Refusing to be dissuaded by history and the myriad naysayers who insist that peace between Israel and the Palestinians is impossible, Secretary of State John Kerry has taken up the pursuit of the Middle East’s holy grail.
While it may seem strange to refer to the grail — a product of Christian lore — in relation to negotiations between Jews and Muslims, peace in that volatile area has been every bit as elusive as when Crusaders went off in search of the grail in the Middle Ages.
Each American president since Israel captured the West Bank, East Jerusalem and the Gaza Strip in the 1967 Six-Day War has taken a swing at trying to reach an agreement, and their efforts have largely been for naught.
Jimmy Carter managed to broker what has so-far been a lasting peace between Egypt and Israel, and Bill Clinton helped bring to pass the Jewish state’s treaty with Jordan in 1994. But later in Clinton’s presidency, Palestinian leader Yasser Arafat refused Israel’s generous offer to create a Palestinian state.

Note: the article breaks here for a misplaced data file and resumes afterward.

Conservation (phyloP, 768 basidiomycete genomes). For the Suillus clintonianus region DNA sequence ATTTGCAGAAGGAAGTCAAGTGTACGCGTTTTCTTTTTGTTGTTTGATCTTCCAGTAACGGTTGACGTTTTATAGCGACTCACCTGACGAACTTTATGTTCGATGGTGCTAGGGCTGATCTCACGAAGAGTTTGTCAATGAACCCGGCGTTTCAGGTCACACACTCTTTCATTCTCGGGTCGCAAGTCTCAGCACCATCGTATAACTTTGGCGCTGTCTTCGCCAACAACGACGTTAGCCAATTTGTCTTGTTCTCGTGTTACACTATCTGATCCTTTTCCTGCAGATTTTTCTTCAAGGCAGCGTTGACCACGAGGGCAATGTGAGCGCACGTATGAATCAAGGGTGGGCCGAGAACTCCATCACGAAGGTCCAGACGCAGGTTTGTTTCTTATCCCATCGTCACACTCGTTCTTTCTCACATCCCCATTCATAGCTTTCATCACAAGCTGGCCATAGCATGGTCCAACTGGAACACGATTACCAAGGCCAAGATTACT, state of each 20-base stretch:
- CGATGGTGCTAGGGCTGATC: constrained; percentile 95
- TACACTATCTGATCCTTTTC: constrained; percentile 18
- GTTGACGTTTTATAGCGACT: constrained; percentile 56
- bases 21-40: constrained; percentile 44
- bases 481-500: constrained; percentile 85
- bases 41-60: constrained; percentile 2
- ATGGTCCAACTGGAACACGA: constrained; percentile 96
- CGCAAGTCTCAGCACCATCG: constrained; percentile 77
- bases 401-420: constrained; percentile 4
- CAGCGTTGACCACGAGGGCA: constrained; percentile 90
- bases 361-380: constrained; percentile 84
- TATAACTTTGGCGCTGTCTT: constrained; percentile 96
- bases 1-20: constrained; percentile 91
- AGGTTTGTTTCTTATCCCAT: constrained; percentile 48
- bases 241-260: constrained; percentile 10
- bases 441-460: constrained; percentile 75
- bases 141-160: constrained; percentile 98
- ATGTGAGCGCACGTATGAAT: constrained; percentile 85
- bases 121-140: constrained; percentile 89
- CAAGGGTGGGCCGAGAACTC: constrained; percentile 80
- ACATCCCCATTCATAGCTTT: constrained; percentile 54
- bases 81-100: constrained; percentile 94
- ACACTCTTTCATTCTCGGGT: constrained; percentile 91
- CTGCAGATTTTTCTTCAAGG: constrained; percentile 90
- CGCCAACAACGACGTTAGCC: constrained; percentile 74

As for Kerry’s efforts in 2013, the smart money is saying they will lead to more frustration and a possible loss of American prestige. But one thing is certain: without active involvement by the United States, the peace process is going nowhere.
“It takes two to tango, but in the Middle East you need three,” said Israel Prime Minister Benjamin Netanyahu, referring to U.S. sponsorship of the talks that began recently and will resume in two weeks.
Kerry must be pretty darned persuasive. In addition to bringing the hawkish Netanyahu to the peace table, Kerry got Israel to agree to release 104 convicted terrorists —some of whom have murdered Israelis — as a goodwill gesture to lure the Palestinians to the talks.
There are obvious benefits for Israel and the Palestinians in coming to a peace agreement. Palestinian Authority President Mahmoud Abbas is a longtime supporter of a two-state solution, and an independent nation of Palestine would be the beneficiary of generous American aid.
Security is the main concern for Netanyahu, and while the U.S. would ensure that Israel held a quantitative edge in military capability, the best guarantee of Israel security would be peace with its neighbors.
Netanyahu also knows that Israel in the long run cannot be a true democracy when the demographics of the occupied territories will eventually make Jews a minority in their own country. Freed from the burden of being occupiers, Israelis would also see more acceptance worldwide for their people and products.
The obstacles to peace are many and powerful. But we agree with John Kerry.
It’s certainly worth a try.